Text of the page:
why tapes matter


“I’m pretty obsessed with contemporary cassette culture. Over the last few years, countless young and ambitious efforts have adopted the format – sculpting one of the most vibrant contexts of new music I’ve encountered, yet it seems – caught by the object itself (or simply not having a tape deck), people often miss what makes it so special. It feels reductive to mention the all mighty dollar – but it counts, and is generally downplayed in narrative of seminal music. Art is supposed to come first – and it does, but particularly for those of us who have shuffled through a frustrating flux in formats during the last three decades, it has played a significant role. Though everyone has their preferences and reasons, a largely unspoken factor which contributed to the vinyl revival we are currently witnessing, is that for many years (the 90’s and the first half of the 2000’s) LPs were the cheapest way to buy music. …”
the hum

Mix Tape: The Art of Cassette Culture – Thurston Moore


“The stories are endless. There is the guy who in college used the same mix tape to impress three different girls — his girlfriend, a fling and a prospective second fling — simultaneously and got away with it. There is the 13-year-old whose musical existence was shaken out of a Sex Pistols-Beatles bipolarity by mix tapes from cooler, older friends. There is the guy who made a romantic tape called ‘You Best Believe I’m in Love’ with nothing on it but New York Dolls songs. In retrospect, the era of the mix tape — which began not long after Philips unveiled the audiocassette in 1963, crescendoed throughout the ’80s and probably peaked in the early ’90s — looks like a vast, unintentional folk art movement. Nearly every music-loving teenager in the country participated. Think of it this way: If every kid who spent a Saturday afternoon making a mix tape over the past 25 years had instead spent that time painting, sculpting or writing poetry, the ’80s and ’90s would be known as a period of unbridled renaissance in American outsider art. Now that era is over, the hours of tape-deck labor replaced by the drop-and-click production of the iPod playlist. At least that’s the sense one gets from ‘Mix Tape: The Art of Cassette Culture.’ Edited by Sonic Youth frontman Thurston Moore, ‘Mix Tape’ claims to be the first book wholly devoted to mix-tape culture. …”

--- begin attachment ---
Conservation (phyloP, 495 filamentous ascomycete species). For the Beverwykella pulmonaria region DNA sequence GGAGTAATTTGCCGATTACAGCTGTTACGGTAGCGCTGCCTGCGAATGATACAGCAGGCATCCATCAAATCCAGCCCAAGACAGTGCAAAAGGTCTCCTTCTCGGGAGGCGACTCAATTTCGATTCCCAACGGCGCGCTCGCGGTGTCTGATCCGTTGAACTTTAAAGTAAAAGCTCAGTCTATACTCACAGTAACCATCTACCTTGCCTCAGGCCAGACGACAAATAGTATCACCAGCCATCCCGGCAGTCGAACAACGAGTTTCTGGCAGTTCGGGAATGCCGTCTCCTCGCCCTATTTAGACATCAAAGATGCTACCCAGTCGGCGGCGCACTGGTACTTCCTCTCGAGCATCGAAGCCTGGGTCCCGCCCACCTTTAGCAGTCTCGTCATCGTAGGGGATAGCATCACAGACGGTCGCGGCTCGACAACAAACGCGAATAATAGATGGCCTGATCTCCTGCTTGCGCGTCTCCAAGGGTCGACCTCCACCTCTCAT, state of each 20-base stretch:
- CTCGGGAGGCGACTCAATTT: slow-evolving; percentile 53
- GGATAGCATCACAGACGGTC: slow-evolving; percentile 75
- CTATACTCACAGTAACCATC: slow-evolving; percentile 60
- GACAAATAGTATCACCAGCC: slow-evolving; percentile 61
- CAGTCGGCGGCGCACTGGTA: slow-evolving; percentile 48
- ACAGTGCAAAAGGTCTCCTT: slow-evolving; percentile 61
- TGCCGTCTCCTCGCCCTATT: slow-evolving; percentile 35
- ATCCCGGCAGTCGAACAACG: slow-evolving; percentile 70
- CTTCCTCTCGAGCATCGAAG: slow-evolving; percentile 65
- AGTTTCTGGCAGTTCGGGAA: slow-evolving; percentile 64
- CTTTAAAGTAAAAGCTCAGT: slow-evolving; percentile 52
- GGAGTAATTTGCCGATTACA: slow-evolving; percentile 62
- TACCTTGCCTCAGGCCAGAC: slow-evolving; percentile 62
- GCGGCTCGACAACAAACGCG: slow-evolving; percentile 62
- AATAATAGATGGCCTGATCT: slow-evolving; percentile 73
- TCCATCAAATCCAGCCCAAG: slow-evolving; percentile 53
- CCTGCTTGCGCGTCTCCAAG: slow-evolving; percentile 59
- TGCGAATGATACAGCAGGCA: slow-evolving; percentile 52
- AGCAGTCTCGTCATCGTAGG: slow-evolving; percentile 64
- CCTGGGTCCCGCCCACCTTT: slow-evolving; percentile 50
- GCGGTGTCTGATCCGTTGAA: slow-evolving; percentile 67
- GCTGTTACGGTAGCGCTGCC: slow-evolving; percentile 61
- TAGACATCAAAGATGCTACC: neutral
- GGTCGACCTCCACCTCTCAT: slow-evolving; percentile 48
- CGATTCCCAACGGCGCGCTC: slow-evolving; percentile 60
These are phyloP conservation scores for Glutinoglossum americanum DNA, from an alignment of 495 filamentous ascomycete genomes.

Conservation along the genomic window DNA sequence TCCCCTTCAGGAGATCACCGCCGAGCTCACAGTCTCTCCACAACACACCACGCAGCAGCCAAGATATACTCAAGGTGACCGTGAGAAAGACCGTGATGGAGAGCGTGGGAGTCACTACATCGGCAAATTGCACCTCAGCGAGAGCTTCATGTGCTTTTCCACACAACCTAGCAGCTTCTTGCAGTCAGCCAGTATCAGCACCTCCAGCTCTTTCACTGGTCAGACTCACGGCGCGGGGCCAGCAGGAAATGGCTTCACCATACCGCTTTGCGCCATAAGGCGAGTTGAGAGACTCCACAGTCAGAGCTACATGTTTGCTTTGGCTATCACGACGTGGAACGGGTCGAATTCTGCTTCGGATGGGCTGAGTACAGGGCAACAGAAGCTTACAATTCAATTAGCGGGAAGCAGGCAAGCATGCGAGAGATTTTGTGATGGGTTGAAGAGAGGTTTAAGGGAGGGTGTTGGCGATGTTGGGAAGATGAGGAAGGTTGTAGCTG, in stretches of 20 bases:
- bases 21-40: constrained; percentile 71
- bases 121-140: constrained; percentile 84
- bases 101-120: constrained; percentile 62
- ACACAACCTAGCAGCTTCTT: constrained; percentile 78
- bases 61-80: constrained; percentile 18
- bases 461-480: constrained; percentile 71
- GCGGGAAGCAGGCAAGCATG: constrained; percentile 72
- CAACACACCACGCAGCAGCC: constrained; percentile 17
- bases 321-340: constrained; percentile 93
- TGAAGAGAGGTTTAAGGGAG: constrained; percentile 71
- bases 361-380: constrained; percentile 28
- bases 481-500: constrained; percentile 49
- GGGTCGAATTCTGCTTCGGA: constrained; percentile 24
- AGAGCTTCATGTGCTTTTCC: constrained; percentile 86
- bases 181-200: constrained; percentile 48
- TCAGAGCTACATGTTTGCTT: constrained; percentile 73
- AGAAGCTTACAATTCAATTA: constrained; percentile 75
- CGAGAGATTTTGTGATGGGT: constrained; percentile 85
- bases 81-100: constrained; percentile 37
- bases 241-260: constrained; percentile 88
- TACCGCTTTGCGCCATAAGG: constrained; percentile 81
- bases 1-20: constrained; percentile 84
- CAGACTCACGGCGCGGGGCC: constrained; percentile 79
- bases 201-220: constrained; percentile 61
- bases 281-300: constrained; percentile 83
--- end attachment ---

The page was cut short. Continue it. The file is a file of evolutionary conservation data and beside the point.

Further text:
Salon
W – Mix Tape: The Art of Cassette Culture
Wired: The Best 90 Minutes of My Life
NPR – The Mix Tape: Art and Artifact (Audio)
amazon

The ROIR Label’s Timeless Documents of Underground Music


“If you had a taste for underground music in the ‘80s, you almost certainly had multiple releases on the ROIR (pronounced ‘roar’) label in your collection. The tiny New York label’s output was exclusively available on brightly-colored cassettes, with liner notes by noted rock critics like Lester Bangs, Robert Christgau, Byron Coley, Kurt Loder, Jon Pareles, and a pre-Yo La Tengo Ira Kaplan. The catalog included releases by proto-punk and punk legends like the MC5, Television, the New York Dolls (and Johnny Thunders), Nico, the Raincoats, the Dictators, and Suicide, as well as hardcore acts like Flipper and GG Allin, compilations like New York Thrash (featuring the Beastie Boys’ earliest recording), and the Bad Brains’ legendary ‘yellow tape.’ They also released noisy, arty music by Glenn Branca, Christian Marclay, Laibach, and Einstürzende Neubauten. And they balanced their loud, aggro side with releases that revealed label founder Neil Cooper’s passion for dub and reggae, with titles by Lee ‘Scratch’ Perry, Big Youth, Niney the Observer, Yellowman, Bill Laswell, and others. …”